A professional artist has a noble vocation. To beautify the products of commerce and industry, to ornament the living places of distinguished clients, to enliven public spaces with works that delight and instruct the passing crowds—these are worthy endeavors, and the artist who can accomplish them is worth a high price.
Such an artist must remember, however, that the client is the ultimate authority on what goes into her home, or her snack-food packaging, or her town square. The artist may have opinions, and the artist is free to express those opinions, and to reject the commission if he does approve of the client’s decisions. That is the extent of the professional artist’s liberty. Like all workers, he has the freedom to choose whether he wants the money more or less than he wants to have everything his way. He is free to reject a job that does not appeal to him—or to decide that he needs to take it anyway because the bills are coming due.
There is a class of artists, however, who call themselves professionals, but insist that they alone have the right to dictate the content of their art. Their artistic vision must prevail, and they will not hear of interference from clients or committees. Most of them starve in garrets, but they starve proudly.
These artists have a perfect right to make their own decisions and face the consequences of them. When they call themselves professional artists, however, they are misusing the term. There is a word for this kind of artist, and it is amateur.
An amateur, as the etymology of the term implies, is someone who works for the love of the thing rather than for any financial remuneration. If you are uncompromisingly devoted to your art, and you refuse to be moved by money, then you are an amateur rather than a professional.
In most ways it is a nobler thing to be an amateur than it is to be a mere professional. A professional must always compromise; the amateur may have everything on his own terms. But the amateur cannot force me to pay for him to have everything on his own terms.
Now, it may happen that one’s artistic vision coincides precisely with what a certain segment of the public is willing to pay for in art. This seems to be what happened with Norman Rockwell, for example. Dr. Boli will make the unpopular admission that Norman Rockwell’s pictures always make him slightly queasy, but there seems to be no question that Mr. Rockwell loved what he did, and he certainly was well paid for it. In such a case there is no distinction between the professional and the amateur.
For some reason Americans tend to use “amateur” as a term of disparagement. Probably it comes from our tendency to assign a monetary value to everything. The highest compliment we can pay to anyone’s work is to call it professional, because the only way we know of measuring its worth is in money.
But money is not the measure of all things. It would be helpful to remember that the adjunct professor of philosophy at the community college is a professional teacher, but Jesus Christ was an amateur. Thomas Kinkade was a professional artist; Vincent Van Gogh was an amateur.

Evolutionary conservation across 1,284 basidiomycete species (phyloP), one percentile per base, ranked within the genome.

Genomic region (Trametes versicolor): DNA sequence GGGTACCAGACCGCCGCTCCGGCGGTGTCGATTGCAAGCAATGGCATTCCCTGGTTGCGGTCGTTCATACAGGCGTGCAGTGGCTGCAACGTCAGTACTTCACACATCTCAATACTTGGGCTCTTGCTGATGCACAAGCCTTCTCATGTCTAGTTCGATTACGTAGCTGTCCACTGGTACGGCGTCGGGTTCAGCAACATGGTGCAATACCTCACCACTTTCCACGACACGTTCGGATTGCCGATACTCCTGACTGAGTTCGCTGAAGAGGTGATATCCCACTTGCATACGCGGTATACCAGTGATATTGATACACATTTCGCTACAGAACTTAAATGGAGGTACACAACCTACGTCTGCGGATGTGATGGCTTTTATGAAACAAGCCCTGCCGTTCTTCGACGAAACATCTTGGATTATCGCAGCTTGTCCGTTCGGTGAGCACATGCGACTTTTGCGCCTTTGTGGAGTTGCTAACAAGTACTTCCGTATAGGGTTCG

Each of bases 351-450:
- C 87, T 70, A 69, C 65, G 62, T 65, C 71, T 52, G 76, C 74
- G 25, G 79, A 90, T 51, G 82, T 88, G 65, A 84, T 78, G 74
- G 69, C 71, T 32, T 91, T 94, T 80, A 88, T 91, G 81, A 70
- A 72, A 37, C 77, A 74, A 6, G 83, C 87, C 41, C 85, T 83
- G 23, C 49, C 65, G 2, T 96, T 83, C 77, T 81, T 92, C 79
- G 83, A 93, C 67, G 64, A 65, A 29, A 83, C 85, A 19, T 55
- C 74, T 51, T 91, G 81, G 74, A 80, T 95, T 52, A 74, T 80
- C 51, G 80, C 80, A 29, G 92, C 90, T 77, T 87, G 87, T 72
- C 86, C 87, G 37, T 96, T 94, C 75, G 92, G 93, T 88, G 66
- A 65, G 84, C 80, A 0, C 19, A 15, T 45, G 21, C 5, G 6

If you are making a living as an artist, you are a professional, and like all professionals you probably have to compromise your own taste every so often to give the client what she wants. You may have an infallible color sense, but if the marketer tells you those colors will not sell pretzels, then the marketer must have her way.
If, however, you refuse to compromise your principles, and you insist that your art must be taken your way or not at all, then you are doubtless a noble soul and deserve our commendation. But do not call yourself a professional artist. Call yourself what you are. Say the word: amateur. It will make you feel better.
Assassin of our martyred president.
Adolf Hitler made a comfortable living selling landscapes to illustrated monthlies, and out of sheer boredom France declared war against England.
Henry Ford concluded that cars would sell best with the slogan “Quality, Not Quantity.”
Edgar Allan Poe was nursed back to health by a Franciscan nun in Baltimore, and was chiefly remembered for his disparaging obituary of Rufus Wilmot Griswold.
James A. Garfield survived the attempted assassination by Charles J. Guiteau, but was torn to pieces by rabid woodchucks on the White House lawn two months later.
Vincent Van Gogh earned a fair income designing advertisements for La Fontanelle’s Sunflower Oil.
James Watt observed the lid of a kettle rising by steam power and invented the first commercially successful pressure cooker.
Tim Berners-Lee was assassinated by a traveler from an alternate universe, and Minitel became a global information network.
Dear Dr. Boli: My nephew was asking me why slavery was objectively bad, and I couldn’t think of an articulate reason off the top of my head. So I smacked him. But why is slavery objectively bad? —Sincerely, Jefferson Davis (no relation).
Dr. Boli: Slavery is evil because it is not right for one human being to have godlike power over another. In the wise and mysterious plan of creation, such power is meant to be wielded only by major corporations. If slavery were allowed, it would interfere with the corporate world’s ability to reduce us all to a state of abject and profitable peonage: it would deprive a whole class of persons of the ability to purchase manufactured consumer goods and electronic services that come with binding non-negotiable “agreements” to which we agree simply by using the goods or services.
Dr. Boli is sorry to disappoint you if you thought there was a moral argument against slavery. Perhaps there is, but it has not been found relevant.